Prosopopoeia

Literary/ Cultural Context Essay

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  • The Literary Encyclopedia. WORLD HISTORY AND IDEAS: A CROSS-CULTURAL VOLUME.

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Prosopopoeia identifies the specific rhetorical act of giving a voice to and speaking in the name of another person or an inanimate object. Greek in origin, prosopopoeia literally means “to make” (

poeien

) a “face” or “person” (

prosopon

) through the art, skill, or craft of rhetoric (See Lanham 123).

Perhaps the most popular and enduring use of prosopopoeia is to make an absent or dead person present through speech. According to Abraham Fraunce in The Arcadian Rhetorike (1588), prosopopoeia is “a fayning of any person, when in our speech we represent the person... and make it speake as though he were in the present” (85, 86). This form of oratorical performance, of role-playing, of counterfeiting presence, is central to A Mirror for Magistrates (1559), a book of ghostly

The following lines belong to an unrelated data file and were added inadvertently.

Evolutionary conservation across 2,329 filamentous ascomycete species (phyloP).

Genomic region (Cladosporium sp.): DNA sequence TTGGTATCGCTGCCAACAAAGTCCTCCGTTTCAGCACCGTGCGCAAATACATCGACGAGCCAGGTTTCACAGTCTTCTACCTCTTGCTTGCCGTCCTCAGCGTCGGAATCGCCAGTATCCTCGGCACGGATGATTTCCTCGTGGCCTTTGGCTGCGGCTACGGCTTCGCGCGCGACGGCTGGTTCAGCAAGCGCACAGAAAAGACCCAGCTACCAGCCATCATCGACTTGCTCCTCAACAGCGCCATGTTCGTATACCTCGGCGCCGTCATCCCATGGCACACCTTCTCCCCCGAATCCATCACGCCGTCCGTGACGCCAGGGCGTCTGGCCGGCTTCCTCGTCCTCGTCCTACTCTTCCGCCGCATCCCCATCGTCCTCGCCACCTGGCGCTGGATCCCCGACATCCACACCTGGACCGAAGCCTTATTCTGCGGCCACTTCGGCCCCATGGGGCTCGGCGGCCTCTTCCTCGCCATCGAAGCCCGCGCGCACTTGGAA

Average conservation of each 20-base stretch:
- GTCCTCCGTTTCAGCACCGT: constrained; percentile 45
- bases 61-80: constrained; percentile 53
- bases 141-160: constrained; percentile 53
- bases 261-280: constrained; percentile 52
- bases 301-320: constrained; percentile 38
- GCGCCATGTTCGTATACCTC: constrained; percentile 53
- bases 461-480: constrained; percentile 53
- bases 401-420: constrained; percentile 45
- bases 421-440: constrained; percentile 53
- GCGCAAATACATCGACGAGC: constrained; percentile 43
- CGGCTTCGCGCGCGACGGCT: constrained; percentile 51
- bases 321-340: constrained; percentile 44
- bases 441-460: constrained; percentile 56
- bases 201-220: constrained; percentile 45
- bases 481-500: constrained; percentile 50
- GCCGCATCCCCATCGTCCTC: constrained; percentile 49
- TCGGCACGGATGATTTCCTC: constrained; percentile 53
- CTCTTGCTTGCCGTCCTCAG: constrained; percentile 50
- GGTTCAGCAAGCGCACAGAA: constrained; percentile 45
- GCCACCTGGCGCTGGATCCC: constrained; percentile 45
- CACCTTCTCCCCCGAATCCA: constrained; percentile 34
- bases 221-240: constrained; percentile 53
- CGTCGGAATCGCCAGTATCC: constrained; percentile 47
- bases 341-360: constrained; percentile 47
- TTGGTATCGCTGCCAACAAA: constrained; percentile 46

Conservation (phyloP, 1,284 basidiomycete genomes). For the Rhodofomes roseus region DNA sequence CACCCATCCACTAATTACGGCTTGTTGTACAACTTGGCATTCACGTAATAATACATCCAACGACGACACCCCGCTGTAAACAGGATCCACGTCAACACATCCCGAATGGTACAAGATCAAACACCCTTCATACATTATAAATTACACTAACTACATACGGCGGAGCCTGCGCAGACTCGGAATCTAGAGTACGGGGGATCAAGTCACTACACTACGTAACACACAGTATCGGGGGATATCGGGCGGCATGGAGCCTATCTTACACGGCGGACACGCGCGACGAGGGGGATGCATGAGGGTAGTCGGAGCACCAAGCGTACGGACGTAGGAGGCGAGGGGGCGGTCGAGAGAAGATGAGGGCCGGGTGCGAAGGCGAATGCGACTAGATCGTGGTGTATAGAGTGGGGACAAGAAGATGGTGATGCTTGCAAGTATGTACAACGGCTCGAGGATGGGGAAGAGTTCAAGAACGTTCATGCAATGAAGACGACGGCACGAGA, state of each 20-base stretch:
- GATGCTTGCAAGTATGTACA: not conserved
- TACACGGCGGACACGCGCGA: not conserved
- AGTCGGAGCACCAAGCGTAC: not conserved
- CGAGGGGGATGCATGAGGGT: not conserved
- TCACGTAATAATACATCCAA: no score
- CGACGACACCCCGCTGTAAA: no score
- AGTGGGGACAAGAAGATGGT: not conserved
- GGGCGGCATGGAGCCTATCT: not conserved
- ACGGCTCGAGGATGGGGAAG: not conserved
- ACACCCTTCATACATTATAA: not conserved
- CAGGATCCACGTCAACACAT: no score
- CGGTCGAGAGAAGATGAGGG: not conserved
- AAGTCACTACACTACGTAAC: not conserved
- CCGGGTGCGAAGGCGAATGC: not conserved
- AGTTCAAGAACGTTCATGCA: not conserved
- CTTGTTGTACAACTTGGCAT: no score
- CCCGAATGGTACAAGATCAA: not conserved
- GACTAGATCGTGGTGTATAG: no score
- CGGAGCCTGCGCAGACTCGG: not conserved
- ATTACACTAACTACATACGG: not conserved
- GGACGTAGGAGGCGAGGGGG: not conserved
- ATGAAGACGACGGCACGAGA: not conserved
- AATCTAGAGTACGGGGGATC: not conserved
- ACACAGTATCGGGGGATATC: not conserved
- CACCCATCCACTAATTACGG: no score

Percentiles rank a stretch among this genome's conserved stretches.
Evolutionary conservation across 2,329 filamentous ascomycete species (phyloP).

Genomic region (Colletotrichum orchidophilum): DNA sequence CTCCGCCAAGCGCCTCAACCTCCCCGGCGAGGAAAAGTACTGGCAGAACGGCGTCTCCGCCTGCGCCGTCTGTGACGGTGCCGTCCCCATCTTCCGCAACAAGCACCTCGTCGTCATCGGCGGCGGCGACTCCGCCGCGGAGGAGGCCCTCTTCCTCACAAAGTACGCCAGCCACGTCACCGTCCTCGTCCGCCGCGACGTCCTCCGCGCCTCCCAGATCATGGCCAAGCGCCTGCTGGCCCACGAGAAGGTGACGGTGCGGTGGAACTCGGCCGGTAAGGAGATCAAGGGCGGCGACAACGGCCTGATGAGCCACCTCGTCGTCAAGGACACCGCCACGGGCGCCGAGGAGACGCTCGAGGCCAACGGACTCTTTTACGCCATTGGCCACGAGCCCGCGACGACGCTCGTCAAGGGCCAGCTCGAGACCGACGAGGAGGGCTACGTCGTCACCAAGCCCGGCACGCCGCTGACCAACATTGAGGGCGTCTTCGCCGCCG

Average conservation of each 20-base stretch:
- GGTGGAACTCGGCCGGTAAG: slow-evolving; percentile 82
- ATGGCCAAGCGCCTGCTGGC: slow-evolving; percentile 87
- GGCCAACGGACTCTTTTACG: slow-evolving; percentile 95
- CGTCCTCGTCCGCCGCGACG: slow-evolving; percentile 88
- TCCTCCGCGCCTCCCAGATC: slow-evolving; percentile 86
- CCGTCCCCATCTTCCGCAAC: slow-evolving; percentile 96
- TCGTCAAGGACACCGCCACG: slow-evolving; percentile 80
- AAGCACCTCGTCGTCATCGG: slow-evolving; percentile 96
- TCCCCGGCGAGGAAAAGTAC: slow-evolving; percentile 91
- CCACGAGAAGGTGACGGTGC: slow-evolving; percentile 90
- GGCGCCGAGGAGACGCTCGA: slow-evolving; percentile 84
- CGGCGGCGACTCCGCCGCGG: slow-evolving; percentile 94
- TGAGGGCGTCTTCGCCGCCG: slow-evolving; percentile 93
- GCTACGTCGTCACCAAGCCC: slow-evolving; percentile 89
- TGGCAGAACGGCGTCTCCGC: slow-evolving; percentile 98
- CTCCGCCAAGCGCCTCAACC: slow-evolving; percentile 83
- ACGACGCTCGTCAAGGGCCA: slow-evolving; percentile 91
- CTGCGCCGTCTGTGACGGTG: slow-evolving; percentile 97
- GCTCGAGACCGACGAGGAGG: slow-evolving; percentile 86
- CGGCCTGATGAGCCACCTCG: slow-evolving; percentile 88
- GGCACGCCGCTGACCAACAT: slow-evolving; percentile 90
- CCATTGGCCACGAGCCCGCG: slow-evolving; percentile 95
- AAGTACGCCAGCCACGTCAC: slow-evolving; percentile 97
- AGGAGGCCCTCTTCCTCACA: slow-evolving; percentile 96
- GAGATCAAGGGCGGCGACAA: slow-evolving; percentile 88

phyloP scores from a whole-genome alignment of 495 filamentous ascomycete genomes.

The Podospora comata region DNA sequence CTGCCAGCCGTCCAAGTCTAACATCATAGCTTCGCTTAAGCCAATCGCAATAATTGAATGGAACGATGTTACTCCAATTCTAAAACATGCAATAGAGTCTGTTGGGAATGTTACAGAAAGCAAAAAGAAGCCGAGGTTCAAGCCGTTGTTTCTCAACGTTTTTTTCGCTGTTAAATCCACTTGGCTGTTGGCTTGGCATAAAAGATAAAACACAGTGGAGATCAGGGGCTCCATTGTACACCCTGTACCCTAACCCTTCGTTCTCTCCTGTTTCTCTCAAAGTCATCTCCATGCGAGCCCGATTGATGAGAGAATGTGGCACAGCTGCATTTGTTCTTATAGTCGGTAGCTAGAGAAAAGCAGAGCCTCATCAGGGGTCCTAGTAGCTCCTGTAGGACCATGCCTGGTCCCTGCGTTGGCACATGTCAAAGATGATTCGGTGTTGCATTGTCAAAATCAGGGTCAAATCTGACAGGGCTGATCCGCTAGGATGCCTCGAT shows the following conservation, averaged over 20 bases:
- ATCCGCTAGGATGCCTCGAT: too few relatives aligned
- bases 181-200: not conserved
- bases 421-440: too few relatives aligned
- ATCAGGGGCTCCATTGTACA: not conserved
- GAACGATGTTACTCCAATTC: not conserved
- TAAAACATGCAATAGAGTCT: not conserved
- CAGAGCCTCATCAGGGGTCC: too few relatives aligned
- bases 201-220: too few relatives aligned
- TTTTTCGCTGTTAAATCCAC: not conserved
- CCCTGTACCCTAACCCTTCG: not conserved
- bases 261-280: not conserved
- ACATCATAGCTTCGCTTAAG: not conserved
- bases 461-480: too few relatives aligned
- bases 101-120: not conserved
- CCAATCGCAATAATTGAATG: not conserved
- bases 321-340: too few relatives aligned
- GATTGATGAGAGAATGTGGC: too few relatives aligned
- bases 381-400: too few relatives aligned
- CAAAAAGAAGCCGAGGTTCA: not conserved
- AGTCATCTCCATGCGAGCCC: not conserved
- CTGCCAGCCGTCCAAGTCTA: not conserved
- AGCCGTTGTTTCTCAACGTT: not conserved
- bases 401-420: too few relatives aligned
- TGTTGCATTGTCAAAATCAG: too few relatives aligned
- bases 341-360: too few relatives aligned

1000 words

Citation: Sturgeon, Elizabeth M.. "Prosopopoeia". The Literary Encyclopedia. First published 14 July 2007 [https://www.litencyc.com/php/stopics.php?rec=true&UID=1734, accessed 29 February 2024.]

1734 Prosopopoeia 2 Historical context notes are intended to give basic and preliminary information on a topic. In some cases they will be expanded into longer entries as the Literary Encyclopedia evolves.

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